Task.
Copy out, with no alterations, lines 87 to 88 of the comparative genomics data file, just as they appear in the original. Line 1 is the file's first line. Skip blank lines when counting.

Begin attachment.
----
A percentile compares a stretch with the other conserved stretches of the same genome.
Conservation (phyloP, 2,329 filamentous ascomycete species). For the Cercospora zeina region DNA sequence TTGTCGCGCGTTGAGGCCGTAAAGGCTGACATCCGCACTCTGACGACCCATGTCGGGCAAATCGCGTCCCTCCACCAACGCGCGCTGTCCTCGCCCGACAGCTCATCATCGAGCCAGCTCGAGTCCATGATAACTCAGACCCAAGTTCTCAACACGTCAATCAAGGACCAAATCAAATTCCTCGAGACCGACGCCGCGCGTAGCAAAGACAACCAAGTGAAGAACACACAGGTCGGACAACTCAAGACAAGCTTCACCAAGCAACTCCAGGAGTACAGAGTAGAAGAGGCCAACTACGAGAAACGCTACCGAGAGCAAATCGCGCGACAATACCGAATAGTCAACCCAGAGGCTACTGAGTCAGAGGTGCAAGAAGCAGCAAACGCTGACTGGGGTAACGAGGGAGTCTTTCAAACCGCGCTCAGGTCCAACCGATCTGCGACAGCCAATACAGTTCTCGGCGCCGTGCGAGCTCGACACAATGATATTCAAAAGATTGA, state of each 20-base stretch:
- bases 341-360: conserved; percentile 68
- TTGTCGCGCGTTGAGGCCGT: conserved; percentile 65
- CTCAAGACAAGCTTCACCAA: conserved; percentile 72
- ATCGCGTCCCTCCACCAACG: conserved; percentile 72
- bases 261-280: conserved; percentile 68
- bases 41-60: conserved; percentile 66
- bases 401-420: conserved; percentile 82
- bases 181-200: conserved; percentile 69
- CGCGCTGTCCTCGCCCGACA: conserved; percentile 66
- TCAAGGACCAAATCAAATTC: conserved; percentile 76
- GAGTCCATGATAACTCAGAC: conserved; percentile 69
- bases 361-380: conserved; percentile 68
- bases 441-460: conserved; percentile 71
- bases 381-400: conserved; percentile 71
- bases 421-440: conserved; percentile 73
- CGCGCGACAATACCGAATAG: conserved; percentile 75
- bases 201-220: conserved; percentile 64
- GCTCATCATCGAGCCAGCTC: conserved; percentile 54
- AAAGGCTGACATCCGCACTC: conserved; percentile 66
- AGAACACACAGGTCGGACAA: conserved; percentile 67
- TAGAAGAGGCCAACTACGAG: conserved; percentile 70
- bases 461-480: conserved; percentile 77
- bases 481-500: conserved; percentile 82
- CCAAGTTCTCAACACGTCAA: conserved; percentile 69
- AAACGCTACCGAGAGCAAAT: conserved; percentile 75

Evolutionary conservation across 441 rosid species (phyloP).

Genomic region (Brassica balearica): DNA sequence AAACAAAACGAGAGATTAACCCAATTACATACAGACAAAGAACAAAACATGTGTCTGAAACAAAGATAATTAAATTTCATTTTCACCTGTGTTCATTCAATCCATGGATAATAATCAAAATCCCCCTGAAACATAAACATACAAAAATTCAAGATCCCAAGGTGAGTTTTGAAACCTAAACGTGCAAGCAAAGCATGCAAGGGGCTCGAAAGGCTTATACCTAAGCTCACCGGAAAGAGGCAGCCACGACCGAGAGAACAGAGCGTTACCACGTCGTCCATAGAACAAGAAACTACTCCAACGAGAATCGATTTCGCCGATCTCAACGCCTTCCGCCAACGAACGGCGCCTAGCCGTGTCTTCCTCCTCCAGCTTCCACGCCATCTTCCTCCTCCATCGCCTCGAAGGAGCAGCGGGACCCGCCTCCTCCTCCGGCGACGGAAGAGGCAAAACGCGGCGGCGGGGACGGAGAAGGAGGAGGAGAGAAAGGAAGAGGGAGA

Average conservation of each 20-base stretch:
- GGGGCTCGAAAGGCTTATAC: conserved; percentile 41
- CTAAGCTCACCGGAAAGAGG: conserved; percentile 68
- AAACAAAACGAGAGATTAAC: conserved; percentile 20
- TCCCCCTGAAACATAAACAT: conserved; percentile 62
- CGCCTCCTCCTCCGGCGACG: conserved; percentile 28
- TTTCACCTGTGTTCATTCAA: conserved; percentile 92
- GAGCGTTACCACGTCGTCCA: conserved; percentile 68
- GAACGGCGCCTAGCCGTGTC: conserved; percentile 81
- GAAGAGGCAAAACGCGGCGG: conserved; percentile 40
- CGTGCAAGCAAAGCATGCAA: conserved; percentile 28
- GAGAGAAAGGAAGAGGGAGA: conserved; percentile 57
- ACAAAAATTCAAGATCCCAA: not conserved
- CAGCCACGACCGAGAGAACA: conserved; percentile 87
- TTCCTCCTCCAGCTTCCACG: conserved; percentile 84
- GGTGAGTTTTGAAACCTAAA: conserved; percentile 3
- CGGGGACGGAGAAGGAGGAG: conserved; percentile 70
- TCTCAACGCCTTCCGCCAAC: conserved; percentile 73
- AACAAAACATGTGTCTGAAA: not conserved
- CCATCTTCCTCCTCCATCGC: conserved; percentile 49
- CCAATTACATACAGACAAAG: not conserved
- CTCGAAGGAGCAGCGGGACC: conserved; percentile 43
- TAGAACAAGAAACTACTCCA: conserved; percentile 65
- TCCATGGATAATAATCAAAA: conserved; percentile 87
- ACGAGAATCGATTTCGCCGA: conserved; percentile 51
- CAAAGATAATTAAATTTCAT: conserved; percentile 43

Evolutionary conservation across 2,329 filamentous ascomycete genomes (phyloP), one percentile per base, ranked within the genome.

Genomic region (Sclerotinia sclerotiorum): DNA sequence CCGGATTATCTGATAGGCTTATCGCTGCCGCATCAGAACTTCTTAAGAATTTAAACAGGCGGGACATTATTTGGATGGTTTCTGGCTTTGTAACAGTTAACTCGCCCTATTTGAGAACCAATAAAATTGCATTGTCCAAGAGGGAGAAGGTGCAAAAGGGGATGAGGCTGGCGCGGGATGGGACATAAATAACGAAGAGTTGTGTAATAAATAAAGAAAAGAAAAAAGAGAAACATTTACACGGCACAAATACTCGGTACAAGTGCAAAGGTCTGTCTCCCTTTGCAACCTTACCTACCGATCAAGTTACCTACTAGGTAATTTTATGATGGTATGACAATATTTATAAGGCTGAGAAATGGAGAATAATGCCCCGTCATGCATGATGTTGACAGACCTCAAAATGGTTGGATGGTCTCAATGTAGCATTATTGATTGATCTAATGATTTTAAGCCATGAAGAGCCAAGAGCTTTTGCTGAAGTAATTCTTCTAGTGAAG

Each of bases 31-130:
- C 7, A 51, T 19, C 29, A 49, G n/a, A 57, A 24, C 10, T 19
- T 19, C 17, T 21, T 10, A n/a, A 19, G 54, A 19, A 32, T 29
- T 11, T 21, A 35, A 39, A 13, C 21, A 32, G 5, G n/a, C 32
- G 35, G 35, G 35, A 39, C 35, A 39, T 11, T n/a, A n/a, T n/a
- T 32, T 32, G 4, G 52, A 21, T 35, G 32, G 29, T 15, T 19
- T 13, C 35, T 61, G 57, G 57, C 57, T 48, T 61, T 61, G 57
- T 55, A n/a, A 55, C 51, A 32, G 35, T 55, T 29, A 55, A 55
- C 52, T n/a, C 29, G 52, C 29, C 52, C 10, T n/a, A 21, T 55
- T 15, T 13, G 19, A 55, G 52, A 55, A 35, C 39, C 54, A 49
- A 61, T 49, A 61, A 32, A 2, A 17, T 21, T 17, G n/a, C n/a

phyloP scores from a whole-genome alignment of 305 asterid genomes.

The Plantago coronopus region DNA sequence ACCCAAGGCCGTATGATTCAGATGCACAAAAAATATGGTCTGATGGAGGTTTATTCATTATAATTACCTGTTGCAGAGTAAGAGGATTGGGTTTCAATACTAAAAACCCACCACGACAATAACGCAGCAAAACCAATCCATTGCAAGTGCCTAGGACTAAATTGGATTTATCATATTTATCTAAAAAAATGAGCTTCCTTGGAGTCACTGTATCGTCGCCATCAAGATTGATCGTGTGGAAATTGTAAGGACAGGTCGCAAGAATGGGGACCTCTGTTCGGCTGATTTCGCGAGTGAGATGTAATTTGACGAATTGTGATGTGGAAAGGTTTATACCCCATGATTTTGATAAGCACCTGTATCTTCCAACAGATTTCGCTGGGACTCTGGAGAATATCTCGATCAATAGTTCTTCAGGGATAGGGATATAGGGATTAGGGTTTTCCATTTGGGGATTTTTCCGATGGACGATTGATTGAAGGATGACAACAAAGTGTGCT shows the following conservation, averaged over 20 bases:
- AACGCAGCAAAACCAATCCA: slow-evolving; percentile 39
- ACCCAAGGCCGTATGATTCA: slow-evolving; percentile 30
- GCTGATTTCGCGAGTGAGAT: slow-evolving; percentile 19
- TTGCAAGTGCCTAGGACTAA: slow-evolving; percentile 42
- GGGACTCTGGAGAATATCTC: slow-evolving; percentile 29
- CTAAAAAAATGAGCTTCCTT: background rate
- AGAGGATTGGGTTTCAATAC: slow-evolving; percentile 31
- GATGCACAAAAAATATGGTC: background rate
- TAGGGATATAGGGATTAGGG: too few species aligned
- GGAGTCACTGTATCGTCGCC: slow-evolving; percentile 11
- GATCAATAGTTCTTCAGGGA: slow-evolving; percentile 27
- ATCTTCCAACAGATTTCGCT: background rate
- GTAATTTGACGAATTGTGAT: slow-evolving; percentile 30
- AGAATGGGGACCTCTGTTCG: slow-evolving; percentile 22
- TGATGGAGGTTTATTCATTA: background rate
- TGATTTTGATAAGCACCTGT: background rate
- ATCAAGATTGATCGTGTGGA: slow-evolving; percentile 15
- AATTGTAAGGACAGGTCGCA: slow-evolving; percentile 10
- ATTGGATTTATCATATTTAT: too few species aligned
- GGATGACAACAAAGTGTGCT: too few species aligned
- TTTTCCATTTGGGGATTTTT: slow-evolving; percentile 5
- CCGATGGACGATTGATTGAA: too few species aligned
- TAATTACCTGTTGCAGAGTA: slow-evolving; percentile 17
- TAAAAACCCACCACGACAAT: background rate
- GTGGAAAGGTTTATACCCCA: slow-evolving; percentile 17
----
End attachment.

- ATCAAGATTGATCGTGTGGA: slow-evolving; percentile 15
- AATTGTAAGGACAGGTCGCA: slow-evolving; percentile 10